Mainie’s decision to become a painter was finalised in 1917 when she enrolled at the Westminster Technical Institute in London. Under the supervision of Walter Richard Sickert, a key figure in Britain’s post-impressionist and avant-garde circles, Mainie showed great promise in her uniquely impressionist approach to art. In 1920, she won the Taylor Art Scholarship worth £50 (£2,249.49 in today’s money) and submitted work to the annual exhibition of the Royal Hibernian Academy.
Her move to Paris in 1921 and her introduction to cubism – an avant-garde art movement, pioneered by Pablo Picasso, characterised by emphasis on the flat, 2-dimensional surface of a picture – helped Mainie refine her signature style. Her work began to focus on colourful and rhythmic non-traditional representation, particularly of women and horses. In Irish Art: A Concise History Bruce Arnold writes that: “Many of her abstracts are built up from a central ‘eye’ or ‘heart’ in arcs of colour, help up and together by the rhythm of line and shape, and given depth and intensity – a sense of abstract perspective – by the basic understanding of light and colour”.
In “An Approach To Painting”, published in 1942, Mainie expressed her deep-seated belief that artists are necessary in society:
“The idea of an artist being a special person, an exotic flower set apart from other people is one of the errors resulting from the industrial revolution, and the fact of artists being pushed out of their lawful position in the life and society of the present day. … Their present enforced isolation from the majority is a very serious situation and I believe it is one of the many causes which has resulted in the present chaos we live in. The art of a nation is one of the ultimate facts by which its spiritual health is judged and appraised by posterity.”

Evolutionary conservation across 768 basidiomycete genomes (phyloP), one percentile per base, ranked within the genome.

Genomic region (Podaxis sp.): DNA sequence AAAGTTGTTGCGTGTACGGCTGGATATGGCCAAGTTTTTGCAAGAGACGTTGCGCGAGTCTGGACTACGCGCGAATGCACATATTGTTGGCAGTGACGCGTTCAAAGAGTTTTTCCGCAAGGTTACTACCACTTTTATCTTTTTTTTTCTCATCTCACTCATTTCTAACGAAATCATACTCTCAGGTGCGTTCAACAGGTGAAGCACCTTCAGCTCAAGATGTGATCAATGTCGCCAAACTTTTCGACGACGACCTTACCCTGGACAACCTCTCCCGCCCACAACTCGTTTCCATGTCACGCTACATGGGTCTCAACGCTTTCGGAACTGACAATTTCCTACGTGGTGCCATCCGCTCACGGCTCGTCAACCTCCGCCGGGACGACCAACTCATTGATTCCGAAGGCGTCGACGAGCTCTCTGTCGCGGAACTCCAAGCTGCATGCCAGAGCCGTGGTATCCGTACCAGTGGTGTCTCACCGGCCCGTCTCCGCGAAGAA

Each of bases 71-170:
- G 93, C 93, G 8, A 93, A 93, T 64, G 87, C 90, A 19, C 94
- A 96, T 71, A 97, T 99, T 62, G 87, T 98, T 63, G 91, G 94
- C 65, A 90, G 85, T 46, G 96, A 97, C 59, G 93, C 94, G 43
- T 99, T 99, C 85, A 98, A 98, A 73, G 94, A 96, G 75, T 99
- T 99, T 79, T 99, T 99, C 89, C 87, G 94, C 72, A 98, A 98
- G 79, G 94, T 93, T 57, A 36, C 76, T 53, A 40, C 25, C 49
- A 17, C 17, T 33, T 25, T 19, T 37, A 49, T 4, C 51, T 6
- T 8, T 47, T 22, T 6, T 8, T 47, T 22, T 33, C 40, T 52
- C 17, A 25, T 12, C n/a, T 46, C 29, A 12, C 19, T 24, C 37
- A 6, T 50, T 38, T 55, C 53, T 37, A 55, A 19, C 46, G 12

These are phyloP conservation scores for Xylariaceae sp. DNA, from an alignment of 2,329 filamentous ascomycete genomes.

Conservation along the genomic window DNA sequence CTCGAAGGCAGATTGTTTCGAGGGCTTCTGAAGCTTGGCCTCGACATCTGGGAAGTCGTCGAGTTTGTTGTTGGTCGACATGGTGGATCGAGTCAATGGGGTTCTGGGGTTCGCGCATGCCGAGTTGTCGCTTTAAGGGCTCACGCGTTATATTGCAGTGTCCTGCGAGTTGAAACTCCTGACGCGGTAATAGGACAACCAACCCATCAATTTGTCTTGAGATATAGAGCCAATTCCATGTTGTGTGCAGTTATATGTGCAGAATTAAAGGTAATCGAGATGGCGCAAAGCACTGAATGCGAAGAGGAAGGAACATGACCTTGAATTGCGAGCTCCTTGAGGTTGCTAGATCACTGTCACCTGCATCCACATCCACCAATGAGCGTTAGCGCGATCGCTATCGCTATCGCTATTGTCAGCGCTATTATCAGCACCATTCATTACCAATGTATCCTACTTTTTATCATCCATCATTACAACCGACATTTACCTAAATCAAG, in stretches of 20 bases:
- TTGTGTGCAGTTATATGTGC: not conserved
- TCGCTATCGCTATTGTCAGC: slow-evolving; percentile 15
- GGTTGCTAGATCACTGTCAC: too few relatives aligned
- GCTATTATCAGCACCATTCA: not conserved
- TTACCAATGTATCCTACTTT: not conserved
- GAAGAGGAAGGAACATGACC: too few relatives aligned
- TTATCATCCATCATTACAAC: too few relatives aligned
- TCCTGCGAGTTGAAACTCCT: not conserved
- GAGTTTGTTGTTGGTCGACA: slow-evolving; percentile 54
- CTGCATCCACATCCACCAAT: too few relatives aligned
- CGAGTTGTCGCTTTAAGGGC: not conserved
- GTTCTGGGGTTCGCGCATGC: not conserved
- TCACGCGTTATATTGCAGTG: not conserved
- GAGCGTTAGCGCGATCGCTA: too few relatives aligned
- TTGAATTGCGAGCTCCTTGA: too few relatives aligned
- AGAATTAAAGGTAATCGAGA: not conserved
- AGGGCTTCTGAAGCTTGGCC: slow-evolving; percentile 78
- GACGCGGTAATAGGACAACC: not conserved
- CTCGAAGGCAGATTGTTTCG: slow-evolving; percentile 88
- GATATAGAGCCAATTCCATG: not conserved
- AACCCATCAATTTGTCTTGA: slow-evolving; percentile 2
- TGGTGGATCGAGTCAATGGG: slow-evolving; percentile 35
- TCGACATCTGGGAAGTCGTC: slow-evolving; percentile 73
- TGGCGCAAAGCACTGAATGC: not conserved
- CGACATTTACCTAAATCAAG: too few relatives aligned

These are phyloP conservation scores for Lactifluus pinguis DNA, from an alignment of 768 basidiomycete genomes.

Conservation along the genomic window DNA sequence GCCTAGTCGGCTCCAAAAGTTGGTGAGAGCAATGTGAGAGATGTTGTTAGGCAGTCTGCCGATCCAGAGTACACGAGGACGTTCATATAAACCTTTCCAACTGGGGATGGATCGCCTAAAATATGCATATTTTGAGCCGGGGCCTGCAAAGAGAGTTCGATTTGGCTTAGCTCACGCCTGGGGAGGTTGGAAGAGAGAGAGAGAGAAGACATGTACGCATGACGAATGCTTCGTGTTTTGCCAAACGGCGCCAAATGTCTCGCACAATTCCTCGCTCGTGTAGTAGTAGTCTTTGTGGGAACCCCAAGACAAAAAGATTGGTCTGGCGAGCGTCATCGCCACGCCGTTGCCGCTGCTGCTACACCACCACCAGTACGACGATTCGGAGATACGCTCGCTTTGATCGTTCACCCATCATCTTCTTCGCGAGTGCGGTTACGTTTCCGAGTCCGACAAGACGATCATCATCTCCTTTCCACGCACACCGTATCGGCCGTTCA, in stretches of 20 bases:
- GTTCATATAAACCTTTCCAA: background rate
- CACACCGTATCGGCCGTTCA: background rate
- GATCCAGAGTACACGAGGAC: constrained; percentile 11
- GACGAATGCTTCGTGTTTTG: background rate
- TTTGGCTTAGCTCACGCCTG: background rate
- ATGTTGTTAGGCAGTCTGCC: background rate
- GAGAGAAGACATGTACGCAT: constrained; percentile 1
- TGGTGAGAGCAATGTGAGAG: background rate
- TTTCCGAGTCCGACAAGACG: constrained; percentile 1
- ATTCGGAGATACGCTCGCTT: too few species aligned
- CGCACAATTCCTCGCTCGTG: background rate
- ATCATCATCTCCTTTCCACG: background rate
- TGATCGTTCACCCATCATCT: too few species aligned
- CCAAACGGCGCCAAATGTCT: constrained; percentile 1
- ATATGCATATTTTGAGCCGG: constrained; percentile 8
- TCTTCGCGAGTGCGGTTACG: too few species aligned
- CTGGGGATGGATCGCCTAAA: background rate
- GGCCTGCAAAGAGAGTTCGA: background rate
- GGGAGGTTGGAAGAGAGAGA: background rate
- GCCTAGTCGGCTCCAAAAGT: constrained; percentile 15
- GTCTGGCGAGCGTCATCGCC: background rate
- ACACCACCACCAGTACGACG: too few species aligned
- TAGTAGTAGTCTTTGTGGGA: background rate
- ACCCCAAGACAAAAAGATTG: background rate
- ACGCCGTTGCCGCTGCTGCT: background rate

Mainie remained active up in the art world until her death in 1944 from pancreatic cancer. Among the first painters to promote and explore the abstract in Ireland, Mainie is a key figure in Irish art history.
Mary Swanzy (1882 – 1978)
Mary Swanzy grew up in Dublin with her two sisters. Her parents, who Julian Campbell describes in his study of Mary in 1986, were part of “the professional Protestant classes who were so influential in that generation”. Her father Henry Rosborough Swanzy was a successful ophthalmic (eye) surgeon who played a key role in forming the Royal Victoria Eye and Ear Hospital. Although strict, in keeping with the Victorian ideals of the time, Mary remembered her childhood as “a gift from Heaven”.
Mary later attended Alexandra College, Earlsfort Terrace, a finishing school at the Lycée in Versailles, France, and a day school in Freiburg, Germany. This enabled her to become fluent in both French and German and develop an understanding and appreciation of their approach to art. Upon her return to Ireland, Mary, like Mainie Jellett, Mary gained knowledge and artistic skills through her time at Mary Manning’s art studio, where she developed her talent under the guidance and supervision of J. B. Yeats.